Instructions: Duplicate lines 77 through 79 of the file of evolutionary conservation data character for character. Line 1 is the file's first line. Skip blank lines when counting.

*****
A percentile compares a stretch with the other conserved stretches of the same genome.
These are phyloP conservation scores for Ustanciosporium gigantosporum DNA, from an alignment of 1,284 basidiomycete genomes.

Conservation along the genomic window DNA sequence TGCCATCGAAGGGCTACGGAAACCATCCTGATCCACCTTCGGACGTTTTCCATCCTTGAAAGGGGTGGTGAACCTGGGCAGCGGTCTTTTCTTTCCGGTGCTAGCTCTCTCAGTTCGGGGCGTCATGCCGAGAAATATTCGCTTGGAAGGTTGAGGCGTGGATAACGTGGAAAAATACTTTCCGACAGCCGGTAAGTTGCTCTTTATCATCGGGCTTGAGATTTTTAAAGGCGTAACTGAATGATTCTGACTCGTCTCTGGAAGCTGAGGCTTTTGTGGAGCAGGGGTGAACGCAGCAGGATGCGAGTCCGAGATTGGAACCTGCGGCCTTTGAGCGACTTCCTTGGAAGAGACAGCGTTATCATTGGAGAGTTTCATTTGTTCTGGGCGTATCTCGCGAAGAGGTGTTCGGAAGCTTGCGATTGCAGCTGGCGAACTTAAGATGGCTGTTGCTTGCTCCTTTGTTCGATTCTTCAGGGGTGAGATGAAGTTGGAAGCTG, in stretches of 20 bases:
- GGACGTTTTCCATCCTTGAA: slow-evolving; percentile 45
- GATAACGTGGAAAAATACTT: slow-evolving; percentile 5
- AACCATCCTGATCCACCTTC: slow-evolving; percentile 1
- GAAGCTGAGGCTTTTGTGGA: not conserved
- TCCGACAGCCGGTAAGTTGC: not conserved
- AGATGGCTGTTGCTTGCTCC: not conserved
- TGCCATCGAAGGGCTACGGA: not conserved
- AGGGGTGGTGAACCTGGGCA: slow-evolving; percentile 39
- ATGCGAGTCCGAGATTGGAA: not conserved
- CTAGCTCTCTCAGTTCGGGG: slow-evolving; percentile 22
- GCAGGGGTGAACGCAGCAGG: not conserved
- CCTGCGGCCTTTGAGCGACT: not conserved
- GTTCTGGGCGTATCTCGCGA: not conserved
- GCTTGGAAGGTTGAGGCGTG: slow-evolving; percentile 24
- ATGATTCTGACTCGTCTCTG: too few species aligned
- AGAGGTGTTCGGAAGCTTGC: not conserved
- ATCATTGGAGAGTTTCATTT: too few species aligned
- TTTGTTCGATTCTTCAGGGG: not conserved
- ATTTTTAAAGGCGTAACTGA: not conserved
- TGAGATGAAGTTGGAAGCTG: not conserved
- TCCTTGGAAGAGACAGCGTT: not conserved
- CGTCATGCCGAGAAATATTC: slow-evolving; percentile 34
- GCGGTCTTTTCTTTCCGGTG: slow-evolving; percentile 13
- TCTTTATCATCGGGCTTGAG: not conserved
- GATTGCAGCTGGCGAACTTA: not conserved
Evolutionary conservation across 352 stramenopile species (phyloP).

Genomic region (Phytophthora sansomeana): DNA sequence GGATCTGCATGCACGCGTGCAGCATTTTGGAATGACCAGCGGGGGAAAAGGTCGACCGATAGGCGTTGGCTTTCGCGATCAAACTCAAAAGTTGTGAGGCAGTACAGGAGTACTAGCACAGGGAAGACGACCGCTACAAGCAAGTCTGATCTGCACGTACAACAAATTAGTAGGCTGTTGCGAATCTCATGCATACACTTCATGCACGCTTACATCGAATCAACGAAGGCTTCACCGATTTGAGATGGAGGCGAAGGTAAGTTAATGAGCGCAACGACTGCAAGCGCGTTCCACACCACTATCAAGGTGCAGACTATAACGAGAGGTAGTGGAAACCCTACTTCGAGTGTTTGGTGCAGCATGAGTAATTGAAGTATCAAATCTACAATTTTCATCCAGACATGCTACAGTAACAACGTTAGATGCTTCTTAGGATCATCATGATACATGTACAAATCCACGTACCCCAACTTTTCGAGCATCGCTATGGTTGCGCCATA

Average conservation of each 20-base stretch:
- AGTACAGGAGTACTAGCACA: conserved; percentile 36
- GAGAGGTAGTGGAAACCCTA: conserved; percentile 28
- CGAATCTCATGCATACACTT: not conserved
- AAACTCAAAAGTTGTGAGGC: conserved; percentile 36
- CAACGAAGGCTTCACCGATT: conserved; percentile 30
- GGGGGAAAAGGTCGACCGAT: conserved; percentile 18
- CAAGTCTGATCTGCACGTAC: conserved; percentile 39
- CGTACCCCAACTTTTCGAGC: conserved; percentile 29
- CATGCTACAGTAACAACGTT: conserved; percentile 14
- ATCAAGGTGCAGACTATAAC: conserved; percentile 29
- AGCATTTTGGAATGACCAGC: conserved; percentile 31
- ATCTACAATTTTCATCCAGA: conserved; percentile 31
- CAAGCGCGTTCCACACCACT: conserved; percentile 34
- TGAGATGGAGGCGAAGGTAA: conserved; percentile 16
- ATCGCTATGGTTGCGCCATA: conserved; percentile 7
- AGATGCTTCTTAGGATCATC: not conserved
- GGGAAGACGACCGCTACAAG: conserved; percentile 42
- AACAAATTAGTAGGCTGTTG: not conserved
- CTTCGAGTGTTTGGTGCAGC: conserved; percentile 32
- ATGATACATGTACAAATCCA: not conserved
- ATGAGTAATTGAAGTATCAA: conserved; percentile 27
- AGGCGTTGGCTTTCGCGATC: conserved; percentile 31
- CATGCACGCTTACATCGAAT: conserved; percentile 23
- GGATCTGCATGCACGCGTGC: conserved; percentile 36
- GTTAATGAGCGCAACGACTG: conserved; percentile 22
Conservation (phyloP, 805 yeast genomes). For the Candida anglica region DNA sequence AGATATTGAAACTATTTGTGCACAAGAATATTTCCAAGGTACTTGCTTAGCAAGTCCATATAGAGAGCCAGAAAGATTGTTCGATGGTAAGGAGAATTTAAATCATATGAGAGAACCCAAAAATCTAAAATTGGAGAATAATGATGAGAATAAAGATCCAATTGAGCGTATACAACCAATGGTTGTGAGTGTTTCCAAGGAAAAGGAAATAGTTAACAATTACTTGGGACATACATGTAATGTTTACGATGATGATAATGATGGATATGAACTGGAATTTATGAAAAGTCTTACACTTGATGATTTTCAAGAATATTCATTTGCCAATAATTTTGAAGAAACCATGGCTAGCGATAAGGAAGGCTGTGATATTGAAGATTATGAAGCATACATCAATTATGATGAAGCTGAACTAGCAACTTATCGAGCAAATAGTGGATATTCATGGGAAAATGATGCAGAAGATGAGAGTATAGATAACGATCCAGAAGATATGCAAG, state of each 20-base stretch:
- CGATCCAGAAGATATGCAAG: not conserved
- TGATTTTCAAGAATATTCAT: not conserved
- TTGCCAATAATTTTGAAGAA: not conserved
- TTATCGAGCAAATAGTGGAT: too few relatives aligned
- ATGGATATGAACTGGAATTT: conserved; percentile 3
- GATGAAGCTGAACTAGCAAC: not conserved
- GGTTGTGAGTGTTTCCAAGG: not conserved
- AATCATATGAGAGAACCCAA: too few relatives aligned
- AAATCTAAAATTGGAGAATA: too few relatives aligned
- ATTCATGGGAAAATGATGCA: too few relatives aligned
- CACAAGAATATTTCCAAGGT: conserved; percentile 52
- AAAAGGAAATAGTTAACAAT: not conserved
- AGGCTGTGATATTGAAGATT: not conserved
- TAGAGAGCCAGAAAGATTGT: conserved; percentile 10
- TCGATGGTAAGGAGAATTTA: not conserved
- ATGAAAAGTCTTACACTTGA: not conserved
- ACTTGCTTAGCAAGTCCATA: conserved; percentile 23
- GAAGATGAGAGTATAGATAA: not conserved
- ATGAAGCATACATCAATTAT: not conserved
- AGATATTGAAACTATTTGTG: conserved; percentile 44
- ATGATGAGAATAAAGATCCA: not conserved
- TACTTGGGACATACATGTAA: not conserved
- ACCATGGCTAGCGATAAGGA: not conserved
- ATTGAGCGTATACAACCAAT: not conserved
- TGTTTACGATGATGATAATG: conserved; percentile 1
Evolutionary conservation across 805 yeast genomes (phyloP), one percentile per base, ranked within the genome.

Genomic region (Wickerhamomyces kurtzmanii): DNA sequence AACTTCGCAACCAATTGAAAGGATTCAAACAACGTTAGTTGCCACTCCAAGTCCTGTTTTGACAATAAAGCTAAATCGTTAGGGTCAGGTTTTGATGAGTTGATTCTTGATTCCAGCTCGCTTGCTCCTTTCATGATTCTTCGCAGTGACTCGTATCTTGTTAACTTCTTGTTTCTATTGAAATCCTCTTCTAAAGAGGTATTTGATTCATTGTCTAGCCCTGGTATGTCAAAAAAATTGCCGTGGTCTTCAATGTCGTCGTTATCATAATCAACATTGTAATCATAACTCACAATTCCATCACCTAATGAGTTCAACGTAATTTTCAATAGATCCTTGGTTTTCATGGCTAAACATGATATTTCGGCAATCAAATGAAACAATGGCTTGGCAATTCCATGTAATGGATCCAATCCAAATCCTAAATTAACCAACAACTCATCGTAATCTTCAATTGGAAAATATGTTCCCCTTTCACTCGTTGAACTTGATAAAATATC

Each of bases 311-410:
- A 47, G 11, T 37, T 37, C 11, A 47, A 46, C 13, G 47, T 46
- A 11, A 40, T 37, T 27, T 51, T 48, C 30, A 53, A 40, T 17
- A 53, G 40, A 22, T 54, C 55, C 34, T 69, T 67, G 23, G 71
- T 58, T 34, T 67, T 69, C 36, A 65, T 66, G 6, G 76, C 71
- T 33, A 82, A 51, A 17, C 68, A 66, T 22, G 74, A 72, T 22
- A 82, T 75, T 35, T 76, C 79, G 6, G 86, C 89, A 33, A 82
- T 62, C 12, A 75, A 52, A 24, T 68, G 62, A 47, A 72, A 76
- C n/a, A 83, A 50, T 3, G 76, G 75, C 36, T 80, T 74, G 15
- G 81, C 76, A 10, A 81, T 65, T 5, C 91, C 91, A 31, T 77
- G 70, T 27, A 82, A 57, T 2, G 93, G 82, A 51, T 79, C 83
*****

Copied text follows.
- AGATATTGAAACTATTTGTG: conserved; percentile 44
- ATGATGAGAATAAAGATCCA: not conserved
- TACTTGGGACATACATGTAA: not conserved